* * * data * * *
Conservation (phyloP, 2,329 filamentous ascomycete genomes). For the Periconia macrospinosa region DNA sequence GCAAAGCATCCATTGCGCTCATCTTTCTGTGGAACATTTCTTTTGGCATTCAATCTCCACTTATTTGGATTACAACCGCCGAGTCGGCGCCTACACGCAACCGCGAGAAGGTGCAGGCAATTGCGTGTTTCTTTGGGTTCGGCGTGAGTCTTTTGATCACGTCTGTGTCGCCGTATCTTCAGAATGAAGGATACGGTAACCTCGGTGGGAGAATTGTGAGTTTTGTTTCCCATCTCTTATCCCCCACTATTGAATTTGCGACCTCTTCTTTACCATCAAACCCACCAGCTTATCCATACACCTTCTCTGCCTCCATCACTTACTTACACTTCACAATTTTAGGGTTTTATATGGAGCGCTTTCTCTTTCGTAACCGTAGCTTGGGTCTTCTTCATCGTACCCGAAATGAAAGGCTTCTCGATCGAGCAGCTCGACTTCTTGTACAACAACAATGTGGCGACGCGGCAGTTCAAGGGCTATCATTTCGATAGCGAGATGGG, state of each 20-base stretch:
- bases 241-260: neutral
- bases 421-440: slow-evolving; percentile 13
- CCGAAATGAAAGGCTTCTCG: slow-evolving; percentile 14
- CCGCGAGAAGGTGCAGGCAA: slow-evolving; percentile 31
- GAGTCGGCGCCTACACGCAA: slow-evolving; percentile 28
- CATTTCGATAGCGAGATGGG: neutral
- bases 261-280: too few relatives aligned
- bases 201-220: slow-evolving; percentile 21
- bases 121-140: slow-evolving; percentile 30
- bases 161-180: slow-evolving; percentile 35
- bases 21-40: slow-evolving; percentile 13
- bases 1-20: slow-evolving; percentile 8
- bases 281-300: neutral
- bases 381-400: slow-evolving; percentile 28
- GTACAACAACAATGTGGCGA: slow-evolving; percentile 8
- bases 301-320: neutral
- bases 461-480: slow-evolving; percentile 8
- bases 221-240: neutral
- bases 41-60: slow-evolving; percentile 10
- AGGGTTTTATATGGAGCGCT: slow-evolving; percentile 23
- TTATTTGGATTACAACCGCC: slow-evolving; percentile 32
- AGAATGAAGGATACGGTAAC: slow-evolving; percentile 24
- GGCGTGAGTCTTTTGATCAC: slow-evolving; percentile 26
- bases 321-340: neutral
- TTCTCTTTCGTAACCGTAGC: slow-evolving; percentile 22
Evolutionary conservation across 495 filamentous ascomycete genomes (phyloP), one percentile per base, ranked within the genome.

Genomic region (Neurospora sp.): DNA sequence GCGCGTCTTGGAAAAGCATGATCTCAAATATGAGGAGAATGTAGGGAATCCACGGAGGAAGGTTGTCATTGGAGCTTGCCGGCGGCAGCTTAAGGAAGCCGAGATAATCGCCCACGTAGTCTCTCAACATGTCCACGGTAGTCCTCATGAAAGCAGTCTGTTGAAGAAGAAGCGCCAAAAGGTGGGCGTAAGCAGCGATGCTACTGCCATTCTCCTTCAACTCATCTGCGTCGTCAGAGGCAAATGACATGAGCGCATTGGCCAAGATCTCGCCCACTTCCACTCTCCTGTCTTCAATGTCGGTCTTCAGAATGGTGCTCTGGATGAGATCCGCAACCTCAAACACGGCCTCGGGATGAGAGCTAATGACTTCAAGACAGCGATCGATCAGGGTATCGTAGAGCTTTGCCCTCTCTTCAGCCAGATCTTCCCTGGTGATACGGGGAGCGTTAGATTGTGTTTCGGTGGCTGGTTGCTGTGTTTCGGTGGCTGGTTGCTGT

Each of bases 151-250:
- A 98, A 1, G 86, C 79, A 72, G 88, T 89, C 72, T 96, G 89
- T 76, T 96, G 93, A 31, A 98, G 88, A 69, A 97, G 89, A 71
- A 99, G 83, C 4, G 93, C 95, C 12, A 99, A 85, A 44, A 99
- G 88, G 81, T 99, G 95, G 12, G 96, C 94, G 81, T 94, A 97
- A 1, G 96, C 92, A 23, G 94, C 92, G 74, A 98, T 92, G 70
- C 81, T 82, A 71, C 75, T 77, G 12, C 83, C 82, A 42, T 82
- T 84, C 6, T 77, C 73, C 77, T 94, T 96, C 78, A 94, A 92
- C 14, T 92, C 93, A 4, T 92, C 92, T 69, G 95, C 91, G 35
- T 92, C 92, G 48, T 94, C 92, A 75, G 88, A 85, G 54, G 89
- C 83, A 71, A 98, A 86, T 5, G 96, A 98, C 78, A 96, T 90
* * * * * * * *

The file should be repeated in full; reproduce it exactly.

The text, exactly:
Conservation (phyloP, 2,329 filamentous ascomycete genomes). For the Periconia macrospinosa region DNA sequence GCAAAGCATCCATTGCGCTCATCTTTCTGTGGAACATTTCTTTTGGCATTCAATCTCCACTTATTTGGATTACAACCGCCGAGTCGGCGCCTACACGCAACCGCGAGAAGGTGCAGGCAATTGCGTGTTTCTTTGGGTTCGGCGTGAGTCTTTTGATCACGTCTGTGTCGCCGTATCTTCAGAATGAAGGATACGGTAACCTCGGTGGGAGAATTGTGAGTTTTGTTTCCCATCTCTTATCCCCCACTATTGAATTTGCGACCTCTTCTTTACCATCAAACCCACCAGCTTATCCATACACCTTCTCTGCCTCCATCACTTACTTACACTTCACAATTTTAGGGTTTTATATGGAGCGCTTTCTCTTTCGTAACCGTAGCTTGGGTCTTCTTCATCGTACCCGAAATGAAAGGCTTCTCGATCGAGCAGCTCGACTTCTTGTACAACAACAATGTGGCGACGCGGCAGTTCAAGGGCTATCATTTCGATAGCGAGATGGG, state of each 20-base stretch:
- bases 241-260: neutral
- bases 421-440: slow-evolving; percentile 13
- CCGAAATGAAAGGCTTCTCG: slow-evolving; percentile 14
- CCGCGAGAAGGTGCAGGCAA: slow-evolving; percentile 31
- GAGTCGGCGCCTACACGCAA: slow-evolving; percentile 28
- CATTTCGATAGCGAGATGGG: neutral
- bases 261-280: too few relatives aligned
- bases 201-220: slow-evolving; percentile 21
- bases 121-140: slow-evolving; percentile 30
- bases 161-180: slow-evolving; percentile 35
- bases 21-40: slow-evolving; percentile 13
- bases 1-20: slow-evolving; percentile 8
- bases 281-300: neutral
- bases 381-400: slow-evolving; percentile 28
- GTACAACAACAATGTGGCGA: slow-evolving; percentile 8
- bases 301-320: neutral
- bases 461-480: slow-evolving; percentile 8
- bases 221-240: neutral
- bases 41-60: slow-evolving; percentile 10
- AGGGTTTTATATGGAGCGCT: slow-evolving; percentile 23
- TTATTTGGATTACAACCGCC: slow-evolving; percentile 32
- AGAATGAAGGATACGGTAAC: slow-evolving; percentile 24
- GGCGTGAGTCTTTTGATCAC: slow-evolving; percentile 26
- bases 321-340: neutral
- TTCTCTTTCGTAACCGTAGC: slow-evolving; percentile 22
Evolutionary conservation across 495 filamentous ascomycete genomes (phyloP), one percentile per base, ranked within the genome.

Genomic region (Neurospora sp.): DNA sequence GCGCGTCTTGGAAAAGCATGATCTCAAATATGAGGAGAATGTAGGGAATCCACGGAGGAAGGTTGTCATTGGAGCTTGCCGGCGGCAGCTTAAGGAAGCCGAGATAATCGCCCACGTAGTCTCTCAACATGTCCACGGTAGTCCTCATGAAAGCAGTCTGTTGAAGAAGAAGCGCCAAAAGGTGGGCGTAAGCAGCGATGCTACTGCCATTCTCCTTCAACTCATCTGCGTCGTCAGAGGCAAATGACATGAGCGCATTGGCCAAGATCTCGCCCACTTCCACTCTCCTGTCTTCAATGTCGGTCTTCAGAATGGTGCTCTGGATGAGATCCGCAACCTCAAACACGGCCTCGGGATGAGAGCTAATGACTTCAAGACAGCGATCGATCAGGGTATCGTAGAGCTTTGCCCTCTCTTCAGCCAGATCTTCCCTGGTGATACGGGGAGCGTTAGATTGTGTTTCGGTGGCTGGTTGCTGTGTTTCGGTGGCTGGTTGCTGT

Each of bases 151-250:
- A 98, A 1, G 86, C 79, A 72, G 88, T 89, C 72, T 96, G 89
- T 76, T 96, G 93, A 31, A 98, G 88, A 69, A 97, G 89, A 71
- A 99, G 83, C 4, G 93, C 95, C 12, A 99, A 85, A 44, A 99
- G 88, G 81, T 99, G 95, G 12, G 96, C 94, G 81, T 94, A 97
- A 1, G 96, C 92, A 23, G 94, C 92, G 74, A 98, T 92, G 70
- C 81, T 82, A 71, C 75, T 77, G 12, C 83, C 82, A 42, T 82
- T 84, C 6, T 77, C 73, C 77, T 94, T 96, C 78, A 94, A 92
- C 14, T 92, C 93, A 4, T 92, C 92, T 69, G 95, C 91, G 35
- T 92, C 92, G 48, T 94, C 92, A 75, G 88, A 85, G 54, G 89
- C 83, A 71, A 98, A 86, T 5, G 96, A 98, C 78, A 96, T 90